School Readiness What does School Readiness look like?

What does School Readiness look like?
• Personal and Social Development: the child
plays and cooperates with others; follows rules;
capable of starting, working on, and finishing
an activity.
• Language and Literacy: the child talks and
listens to others; speaks clearly; understands
stories; appreciates books; identifies lettersound connections; and begins to write letters
and words.
• Scientific Thinking: the child begins to
understand rules and reasons for rules; likes
to explore natural and physical phenomenon;
talks about how things are alike and different;
and is able to observe and describe properties
of objects (texture, weight, temperature, etc.).
• Social Studies: the child talks about him/her
self, family, and the community; recognizes
that people are similar and different; and
understands why there are rules.
• Fine Arts: the child learns skills and
appreciation for drawings and paintings,
dance, and music; and creates “make-believe”
characters and scenes.
• Physical Development:
Large Motor - runs, jumps, skips, c. limbs and
Fine Motor - uses buttons, zippers, traces,
draws, and uses scissors. Practices good
health and safety skills (i.e. washes and dries
hands, etc.).
School Readiness
E.L. Cord Child Care Center
• Mathematical Thinking: the child sorts objects
by color and shape; counts and recognizes
simple patterns, and describe shapes.
Mission Statement
Through a quality program, TMCC Child
Care Center will provide care and education
based on best practice.
E.L. Cord Foundation Child Care Center is
accredited by the
National Accreditation Commission
7000 Dandini Blvd. , C100
Reno, NV 89512
f: 775-674-7989
TMCC is an EEO/AA (equal opportunity /affirmative action)
institute and does not discriminate on the basis of sex, age, race,
color, religion disability, national origin, or sexual orientation in
the programs or activities which it operates.
Child Care Center
School Readiness
Monday-Thursday 12:15-1 & 3:30-4:15
Children entering Kindergarten the
following year will work with a Preschool
Teacher once each day, M-TH
Parent’s Role In School Readiness
Parents are usually a child’s first teacher and
can act as a role model when it comes to
teaching their children to interact socially
with others and to do simple things such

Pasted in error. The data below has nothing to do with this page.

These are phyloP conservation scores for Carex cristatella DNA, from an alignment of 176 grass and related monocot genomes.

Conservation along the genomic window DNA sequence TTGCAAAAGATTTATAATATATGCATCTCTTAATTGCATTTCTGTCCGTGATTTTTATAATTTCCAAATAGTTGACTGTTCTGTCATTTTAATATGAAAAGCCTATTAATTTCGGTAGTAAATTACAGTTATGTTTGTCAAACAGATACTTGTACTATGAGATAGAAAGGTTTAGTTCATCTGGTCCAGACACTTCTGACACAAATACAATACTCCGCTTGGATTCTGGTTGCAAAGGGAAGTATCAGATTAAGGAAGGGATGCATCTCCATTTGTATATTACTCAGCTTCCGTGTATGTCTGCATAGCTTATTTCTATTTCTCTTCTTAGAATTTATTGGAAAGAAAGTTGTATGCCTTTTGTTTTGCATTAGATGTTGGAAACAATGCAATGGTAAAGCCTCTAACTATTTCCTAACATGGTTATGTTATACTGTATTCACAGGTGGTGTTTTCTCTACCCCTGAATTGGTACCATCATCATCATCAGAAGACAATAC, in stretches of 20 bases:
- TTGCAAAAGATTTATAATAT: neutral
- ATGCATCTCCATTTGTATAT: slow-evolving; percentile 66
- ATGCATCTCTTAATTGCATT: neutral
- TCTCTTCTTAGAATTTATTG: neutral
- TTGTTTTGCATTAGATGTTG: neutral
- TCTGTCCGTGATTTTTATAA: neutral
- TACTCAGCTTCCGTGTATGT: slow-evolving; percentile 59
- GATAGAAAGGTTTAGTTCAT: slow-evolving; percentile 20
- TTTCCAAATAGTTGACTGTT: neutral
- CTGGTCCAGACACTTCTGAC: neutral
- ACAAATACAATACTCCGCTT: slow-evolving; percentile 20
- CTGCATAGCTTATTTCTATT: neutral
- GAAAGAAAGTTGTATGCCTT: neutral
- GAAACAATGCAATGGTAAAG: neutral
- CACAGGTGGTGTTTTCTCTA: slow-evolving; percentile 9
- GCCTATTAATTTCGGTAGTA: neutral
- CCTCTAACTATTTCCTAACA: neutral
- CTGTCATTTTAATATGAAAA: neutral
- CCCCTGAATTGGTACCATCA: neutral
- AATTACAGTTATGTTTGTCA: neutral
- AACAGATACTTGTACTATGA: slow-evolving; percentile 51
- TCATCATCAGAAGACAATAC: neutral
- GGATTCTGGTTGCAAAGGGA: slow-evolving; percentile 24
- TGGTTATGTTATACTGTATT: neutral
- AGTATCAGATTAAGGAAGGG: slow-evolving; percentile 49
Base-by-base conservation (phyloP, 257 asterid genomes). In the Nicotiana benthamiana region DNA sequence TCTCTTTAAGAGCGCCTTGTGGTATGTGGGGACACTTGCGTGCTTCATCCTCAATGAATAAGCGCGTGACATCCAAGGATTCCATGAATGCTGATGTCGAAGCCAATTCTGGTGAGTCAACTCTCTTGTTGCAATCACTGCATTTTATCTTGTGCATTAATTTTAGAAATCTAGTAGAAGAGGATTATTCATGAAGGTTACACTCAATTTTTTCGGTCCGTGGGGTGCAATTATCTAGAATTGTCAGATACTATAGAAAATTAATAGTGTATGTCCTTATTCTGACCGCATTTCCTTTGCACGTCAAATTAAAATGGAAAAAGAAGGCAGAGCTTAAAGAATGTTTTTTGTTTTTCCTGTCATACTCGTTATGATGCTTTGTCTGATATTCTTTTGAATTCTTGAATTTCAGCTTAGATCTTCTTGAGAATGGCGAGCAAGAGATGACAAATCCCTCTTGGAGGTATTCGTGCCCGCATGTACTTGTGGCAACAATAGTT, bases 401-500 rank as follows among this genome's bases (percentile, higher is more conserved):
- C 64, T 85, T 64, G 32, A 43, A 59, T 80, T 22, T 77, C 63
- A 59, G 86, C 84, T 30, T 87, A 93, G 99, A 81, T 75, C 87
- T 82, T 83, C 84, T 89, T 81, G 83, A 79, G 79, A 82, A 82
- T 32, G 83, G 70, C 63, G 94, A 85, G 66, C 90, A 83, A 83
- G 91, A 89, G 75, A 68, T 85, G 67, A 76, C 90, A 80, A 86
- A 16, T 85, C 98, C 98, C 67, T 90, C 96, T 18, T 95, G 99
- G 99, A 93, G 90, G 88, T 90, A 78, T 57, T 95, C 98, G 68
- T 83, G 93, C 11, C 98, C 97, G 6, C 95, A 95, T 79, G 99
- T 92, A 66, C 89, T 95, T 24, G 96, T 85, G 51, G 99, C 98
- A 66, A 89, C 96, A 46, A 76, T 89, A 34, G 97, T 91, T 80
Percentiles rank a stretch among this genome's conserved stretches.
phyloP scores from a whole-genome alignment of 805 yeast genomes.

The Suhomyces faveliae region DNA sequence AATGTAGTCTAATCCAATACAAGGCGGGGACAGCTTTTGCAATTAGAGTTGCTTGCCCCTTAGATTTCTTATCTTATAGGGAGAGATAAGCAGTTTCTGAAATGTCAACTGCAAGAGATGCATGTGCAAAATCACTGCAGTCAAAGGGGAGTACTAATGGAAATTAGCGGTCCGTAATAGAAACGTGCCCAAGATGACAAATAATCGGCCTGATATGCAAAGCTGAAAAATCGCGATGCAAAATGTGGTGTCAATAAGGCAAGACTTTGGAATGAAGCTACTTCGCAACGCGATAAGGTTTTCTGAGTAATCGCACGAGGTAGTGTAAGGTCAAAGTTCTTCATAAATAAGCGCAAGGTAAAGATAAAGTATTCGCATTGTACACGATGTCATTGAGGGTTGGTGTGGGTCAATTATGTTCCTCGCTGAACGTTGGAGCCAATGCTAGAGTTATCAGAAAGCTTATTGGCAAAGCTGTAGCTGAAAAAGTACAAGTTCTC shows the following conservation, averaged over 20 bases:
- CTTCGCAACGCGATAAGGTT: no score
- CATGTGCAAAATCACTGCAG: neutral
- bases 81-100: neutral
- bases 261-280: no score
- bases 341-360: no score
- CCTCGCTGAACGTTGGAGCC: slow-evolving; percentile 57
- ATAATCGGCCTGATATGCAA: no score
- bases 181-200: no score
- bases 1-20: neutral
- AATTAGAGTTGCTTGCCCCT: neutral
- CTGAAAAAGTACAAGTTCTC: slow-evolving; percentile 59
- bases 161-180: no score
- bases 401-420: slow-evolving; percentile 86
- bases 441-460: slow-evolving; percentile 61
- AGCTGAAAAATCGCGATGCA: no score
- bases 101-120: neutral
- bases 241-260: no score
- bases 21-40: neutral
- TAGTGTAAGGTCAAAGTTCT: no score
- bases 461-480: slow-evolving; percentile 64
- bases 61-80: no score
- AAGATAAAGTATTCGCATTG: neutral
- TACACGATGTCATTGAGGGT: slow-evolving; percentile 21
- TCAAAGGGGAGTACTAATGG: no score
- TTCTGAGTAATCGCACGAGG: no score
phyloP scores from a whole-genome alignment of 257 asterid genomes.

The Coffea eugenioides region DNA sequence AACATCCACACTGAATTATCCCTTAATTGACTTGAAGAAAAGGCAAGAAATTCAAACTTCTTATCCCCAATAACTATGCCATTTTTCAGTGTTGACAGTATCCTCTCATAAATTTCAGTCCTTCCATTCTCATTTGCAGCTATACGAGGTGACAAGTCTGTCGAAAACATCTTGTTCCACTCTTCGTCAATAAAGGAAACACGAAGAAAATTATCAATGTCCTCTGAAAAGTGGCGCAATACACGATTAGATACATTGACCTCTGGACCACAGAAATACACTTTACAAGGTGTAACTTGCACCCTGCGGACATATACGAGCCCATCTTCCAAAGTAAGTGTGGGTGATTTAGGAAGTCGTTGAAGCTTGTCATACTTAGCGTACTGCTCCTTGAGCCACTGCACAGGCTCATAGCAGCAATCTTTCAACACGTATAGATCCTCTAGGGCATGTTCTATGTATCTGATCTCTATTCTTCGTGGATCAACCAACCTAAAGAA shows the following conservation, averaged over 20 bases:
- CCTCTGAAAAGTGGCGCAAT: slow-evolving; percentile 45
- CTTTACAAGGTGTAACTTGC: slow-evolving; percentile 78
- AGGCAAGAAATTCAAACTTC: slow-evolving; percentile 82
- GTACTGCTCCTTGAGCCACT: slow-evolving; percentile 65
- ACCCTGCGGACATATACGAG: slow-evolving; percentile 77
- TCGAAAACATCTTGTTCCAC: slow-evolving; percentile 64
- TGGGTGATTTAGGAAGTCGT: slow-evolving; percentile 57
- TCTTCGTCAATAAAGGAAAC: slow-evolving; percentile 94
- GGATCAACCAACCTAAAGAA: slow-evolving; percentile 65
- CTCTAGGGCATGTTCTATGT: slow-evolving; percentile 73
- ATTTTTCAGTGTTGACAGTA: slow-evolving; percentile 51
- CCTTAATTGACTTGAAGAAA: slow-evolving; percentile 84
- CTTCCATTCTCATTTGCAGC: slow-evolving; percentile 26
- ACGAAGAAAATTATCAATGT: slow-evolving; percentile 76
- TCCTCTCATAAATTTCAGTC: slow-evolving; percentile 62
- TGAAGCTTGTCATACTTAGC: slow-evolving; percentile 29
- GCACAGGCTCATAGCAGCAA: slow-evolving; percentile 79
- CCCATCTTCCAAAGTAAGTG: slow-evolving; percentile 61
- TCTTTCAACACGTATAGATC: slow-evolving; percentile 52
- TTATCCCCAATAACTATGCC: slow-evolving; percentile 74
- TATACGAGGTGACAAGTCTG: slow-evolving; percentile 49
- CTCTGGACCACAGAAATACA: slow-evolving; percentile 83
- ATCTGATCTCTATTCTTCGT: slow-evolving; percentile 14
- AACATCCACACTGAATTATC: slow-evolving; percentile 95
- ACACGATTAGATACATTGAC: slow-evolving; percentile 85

as understanding to wait in line or wait
their turn. Parents can also help their children
develop organizational skills at home by:
Children will participate in multi-sensory
lessons and activities with a focus on
language, literacy, and math in a small
group setting
• Teaching them to pick up their clothes
• Teaching them to put their toys away
• In older children, assigning simple household
Get Set for School, a child-friendly,
developmentally appropriate program
which has won two prestigious national
education awards—The Children’s
Curriculum and The Teacher’s Choice.
Please check out the program’s web-site
The E.L. Cord Child Care Center
School Readiness Program
Children play, build, sing, color, and
learn, utilizing specially designed materials
while developing important skills for
The School Readiness Program, at no extra
cost, will blend our daily developmentally
appropriate activities with the "Get Set for
School" curriculum. Your child’s participation
will become a part of their individual
developmental portfolio.
Children should learn that they are sharing
the home with others and they are not
the only person in the home. This concept
applies to the school environment. These
skills are important as children will be asked
to organize their desks, put school and
personal items away, wait their turn, and
follow directions while at school. Learning
and practicing these skills or concepts at
home will provide them with the abilities
and tools to be successful in school and
Another helpful pre-school activity that
parents can practice is giving their children
the opportunity to listen to and learn
language through reading books. One of
the best ways to prepare children for school
entry is to read to them. Not only does
story reading offer a one-on-one quiet time
with children, it can help develop a child’s
listening and language skills.
Today, research suggests that pre-school
age children watch TV for 3-8 hours a day.
Although educational TV programs may be
helpful and enjoyable, they should support
and not replace the one-on-one reading
time. Reading also provides an opportunity
for children to interact with their parents
in a calm quiet setting and learn how to
appropriately communicate with each other.
The greatest natural
resource that any country
can have is its children.
-Danny Kaye